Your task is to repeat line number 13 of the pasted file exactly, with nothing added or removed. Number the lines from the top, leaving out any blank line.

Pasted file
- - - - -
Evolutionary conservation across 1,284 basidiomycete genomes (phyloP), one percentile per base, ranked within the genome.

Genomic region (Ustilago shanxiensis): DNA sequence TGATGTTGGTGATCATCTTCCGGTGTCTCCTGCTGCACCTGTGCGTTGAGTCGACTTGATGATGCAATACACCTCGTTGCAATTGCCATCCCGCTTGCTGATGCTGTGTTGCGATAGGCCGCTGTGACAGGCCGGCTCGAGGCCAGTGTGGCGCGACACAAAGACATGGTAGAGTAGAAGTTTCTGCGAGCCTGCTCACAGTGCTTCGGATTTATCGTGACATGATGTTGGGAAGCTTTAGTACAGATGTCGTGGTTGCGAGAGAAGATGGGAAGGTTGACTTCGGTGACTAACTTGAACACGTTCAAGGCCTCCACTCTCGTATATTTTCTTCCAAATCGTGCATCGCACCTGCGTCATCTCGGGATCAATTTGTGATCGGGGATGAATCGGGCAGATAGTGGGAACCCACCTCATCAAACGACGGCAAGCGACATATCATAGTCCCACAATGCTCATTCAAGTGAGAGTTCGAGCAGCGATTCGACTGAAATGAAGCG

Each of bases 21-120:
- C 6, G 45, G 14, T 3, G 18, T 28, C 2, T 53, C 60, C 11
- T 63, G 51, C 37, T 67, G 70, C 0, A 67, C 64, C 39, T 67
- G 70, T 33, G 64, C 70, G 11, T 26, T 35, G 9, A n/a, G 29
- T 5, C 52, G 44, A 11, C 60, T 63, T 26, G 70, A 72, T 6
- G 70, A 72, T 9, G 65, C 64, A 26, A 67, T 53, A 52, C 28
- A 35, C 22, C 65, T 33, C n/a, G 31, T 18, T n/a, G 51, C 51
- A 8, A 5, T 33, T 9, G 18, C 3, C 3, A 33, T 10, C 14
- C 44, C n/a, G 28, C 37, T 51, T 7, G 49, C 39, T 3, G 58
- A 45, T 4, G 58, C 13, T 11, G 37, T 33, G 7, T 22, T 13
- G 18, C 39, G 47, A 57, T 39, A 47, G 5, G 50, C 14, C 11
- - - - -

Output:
- G 18, C 39, G 47, A 57, T 39, A 47, G 5, G 50, C 14, C 11